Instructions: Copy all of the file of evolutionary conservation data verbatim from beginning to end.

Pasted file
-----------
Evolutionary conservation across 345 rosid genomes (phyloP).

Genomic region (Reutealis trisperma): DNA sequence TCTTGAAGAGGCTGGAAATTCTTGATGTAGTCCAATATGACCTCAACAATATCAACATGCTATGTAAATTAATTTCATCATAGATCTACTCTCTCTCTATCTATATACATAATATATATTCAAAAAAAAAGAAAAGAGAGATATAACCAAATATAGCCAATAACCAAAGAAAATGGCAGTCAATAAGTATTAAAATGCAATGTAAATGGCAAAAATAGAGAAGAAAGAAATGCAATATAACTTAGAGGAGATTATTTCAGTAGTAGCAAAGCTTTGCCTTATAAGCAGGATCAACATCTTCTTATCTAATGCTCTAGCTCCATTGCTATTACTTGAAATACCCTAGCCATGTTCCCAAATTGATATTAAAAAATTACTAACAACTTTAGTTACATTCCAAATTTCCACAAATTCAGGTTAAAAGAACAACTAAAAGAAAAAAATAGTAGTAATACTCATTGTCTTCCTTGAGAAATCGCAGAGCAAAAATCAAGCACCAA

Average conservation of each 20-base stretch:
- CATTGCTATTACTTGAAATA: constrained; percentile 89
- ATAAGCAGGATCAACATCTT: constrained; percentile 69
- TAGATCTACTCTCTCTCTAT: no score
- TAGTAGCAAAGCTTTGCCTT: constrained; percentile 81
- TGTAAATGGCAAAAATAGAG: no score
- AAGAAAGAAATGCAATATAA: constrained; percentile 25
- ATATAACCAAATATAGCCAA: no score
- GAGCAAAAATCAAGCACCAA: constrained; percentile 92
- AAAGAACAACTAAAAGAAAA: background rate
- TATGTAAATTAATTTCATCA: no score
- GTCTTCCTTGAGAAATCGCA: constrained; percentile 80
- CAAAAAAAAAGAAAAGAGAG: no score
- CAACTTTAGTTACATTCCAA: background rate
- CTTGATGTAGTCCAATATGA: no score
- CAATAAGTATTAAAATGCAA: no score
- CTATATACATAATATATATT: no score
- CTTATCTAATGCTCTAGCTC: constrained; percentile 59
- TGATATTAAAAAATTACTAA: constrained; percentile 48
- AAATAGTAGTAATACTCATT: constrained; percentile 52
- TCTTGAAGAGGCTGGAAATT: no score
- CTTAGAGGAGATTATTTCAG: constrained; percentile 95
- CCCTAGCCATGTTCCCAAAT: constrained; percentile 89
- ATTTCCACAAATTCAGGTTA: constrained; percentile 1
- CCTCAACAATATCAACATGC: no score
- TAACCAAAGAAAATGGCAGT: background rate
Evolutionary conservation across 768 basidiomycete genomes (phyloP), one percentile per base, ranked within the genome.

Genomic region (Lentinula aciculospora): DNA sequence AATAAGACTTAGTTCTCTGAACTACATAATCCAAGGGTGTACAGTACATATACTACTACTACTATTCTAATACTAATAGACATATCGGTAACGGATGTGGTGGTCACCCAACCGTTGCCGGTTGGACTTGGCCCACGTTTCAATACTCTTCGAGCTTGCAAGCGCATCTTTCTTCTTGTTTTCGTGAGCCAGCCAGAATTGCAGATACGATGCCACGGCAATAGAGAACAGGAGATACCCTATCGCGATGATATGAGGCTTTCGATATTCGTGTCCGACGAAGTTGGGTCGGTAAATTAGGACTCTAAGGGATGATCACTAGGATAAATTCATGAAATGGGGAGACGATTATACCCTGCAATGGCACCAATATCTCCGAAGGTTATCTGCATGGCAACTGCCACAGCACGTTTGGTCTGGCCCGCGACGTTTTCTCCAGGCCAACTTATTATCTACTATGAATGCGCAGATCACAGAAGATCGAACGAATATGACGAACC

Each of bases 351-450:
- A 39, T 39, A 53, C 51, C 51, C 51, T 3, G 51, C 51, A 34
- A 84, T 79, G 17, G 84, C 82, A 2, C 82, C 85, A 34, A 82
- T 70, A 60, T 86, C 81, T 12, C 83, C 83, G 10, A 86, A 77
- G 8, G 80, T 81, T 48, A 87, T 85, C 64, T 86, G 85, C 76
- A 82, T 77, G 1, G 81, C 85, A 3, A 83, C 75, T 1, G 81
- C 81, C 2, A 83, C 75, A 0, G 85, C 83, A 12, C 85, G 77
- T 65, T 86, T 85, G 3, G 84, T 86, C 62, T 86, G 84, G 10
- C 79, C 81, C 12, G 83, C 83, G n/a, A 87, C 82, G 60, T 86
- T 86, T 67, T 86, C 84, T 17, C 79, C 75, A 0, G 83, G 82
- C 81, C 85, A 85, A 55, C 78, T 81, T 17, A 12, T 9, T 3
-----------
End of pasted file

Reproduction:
Evolutionary conservation across 345 rosid genomes (phyloP).

Genomic region (Reutealis trisperma): DNA sequence TCTTGAAGAGGCTGGAAATTCTTGATGTAGTCCAATATGACCTCAACAATATCAACATGCTATGTAAATTAATTTCATCATAGATCTACTCTCTCTCTATCTATATACATAATATATATTCAAAAAAAAAGAAAAGAGAGATATAACCAAATATAGCCAATAACCAAAGAAAATGGCAGTCAATAAGTATTAAAATGCAATGTAAATGGCAAAAATAGAGAAGAAAGAAATGCAATATAACTTAGAGGAGATTATTTCAGTAGTAGCAAAGCTTTGCCTTATAAGCAGGATCAACATCTTCTTATCTAATGCTCTAGCTCCATTGCTATTACTTGAAATACCCTAGCCATGTTCCCAAATTGATATTAAAAAATTACTAACAACTTTAGTTACATTCCAAATTTCCACAAATTCAGGTTAAAAGAACAACTAAAAGAAAAAAATAGTAGTAATACTCATTGTCTTCCTTGAGAAATCGCAGAGCAAAAATCAAGCACCAA

Average conservation of each 20-base stretch:
- CATTGCTATTACTTGAAATA: constrained; percentile 89
- ATAAGCAGGATCAACATCTT: constrained; percentile 69
- TAGATCTACTCTCTCTCTAT: no score
- TAGTAGCAAAGCTTTGCCTT: constrained; percentile 81
- TGTAAATGGCAAAAATAGAG: no score
- AAGAAAGAAATGCAATATAA: constrained; percentile 25
- ATATAACCAAATATAGCCAA: no score
- GAGCAAAAATCAAGCACCAA: constrained; percentile 92
- AAAGAACAACTAAAAGAAAA: background rate
- TATGTAAATTAATTTCATCA: no score
- GTCTTCCTTGAGAAATCGCA: constrained; percentile 80
- CAAAAAAAAAGAAAAGAGAG: no score
- CAACTTTAGTTACATTCCAA: background rate
- CTTGATGTAGTCCAATATGA: no score
- CAATAAGTATTAAAATGCAA: no score
- CTATATACATAATATATATT: no score
- CTTATCTAATGCTCTAGCTC: constrained; percentile 59
- TGATATTAAAAAATTACTAA: constrained; percentile 48
- AAATAGTAGTAATACTCATT: constrained; percentile 52
- TCTTGAAGAGGCTGGAAATT: no score
- CTTAGAGGAGATTATTTCAG: constrained; percentile 95
- CCCTAGCCATGTTCCCAAAT: constrained; percentile 89
- ATTTCCACAAATTCAGGTTA: constrained; percentile 1
- CCTCAACAATATCAACATGC: no score
- TAACCAAAGAAAATGGCAGT: background rate
Evolutionary conservation across 768 basidiomycete genomes (phyloP), one percentile per base, ranked within the genome.

Genomic region (Lentinula aciculospora): DNA sequence AATAAGACTTAGTTCTCTGAACTACATAATCCAAGGGTGTACAGTACATATACTACTACTACTATTCTAATACTAATAGACATATCGGTAACGGATGTGGTGGTCACCCAACCGTTGCCGGTTGGACTTGGCCCACGTTTCAATACTCTTCGAGCTTGCAAGCGCATCTTTCTTCTTGTTTTCGTGAGCCAGCCAGAATTGCAGATACGATGCCACGGCAATAGAGAACAGGAGATACCCTATCGCGATGATATGAGGCTTTCGATATTCGTGTCCGACGAAGTTGGGTCGGTAAATTAGGACTCTAAGGGATGATCACTAGGATAAATTCATGAAATGGGGAGACGATTATACCCTGCAATGGCACCAATATCTCCGAAGGTTATCTGCATGGCAACTGCCACAGCACGTTTGGTCTGGCCCGCGACGTTTTCTCCAGGCCAACTTATTATCTACTATGAATGCGCAGATCACAGAAGATCGAACGAATATGACGAACC

Each of bases 351-450:
- A 39, T 39, A 53, C 51, C 51, C 51, T 3, G 51, C 51, A 34
- A 84, T 79, G 17, G 84, C 82, A 2, C 82, C 85, A 34, A 82
- T 70, A 60, T 86, C 81, T 12, C 83, C 83, G 10, A 86, A 77
- G 8, G 80, T 81, T 48, A 87, T 85, C 64, T 86, G 85, C 76
- A 82, T 77, G 1, G 81, C 85, A 3, A 83, C 75, T 1, G 81
- C 81, C 2, A 83, C 75, A 0, G 85, C 83, A 12, C 85, G 77
- T 65, T 86, T 85, G 3, G 84, T 86, C 62, T 86, G 84, G 10
- C 79, C 81, C 12, G 83, C 83, G n/a, A 87, C 82, G 60, T 86
- T 86, T 67, T 86, C 84, T 17, C 79, C 75, A 0, G 83, G 82
- C 81, C 85, A 85, A 55, C 78, T 81, T 17, A 12, T 9, T 3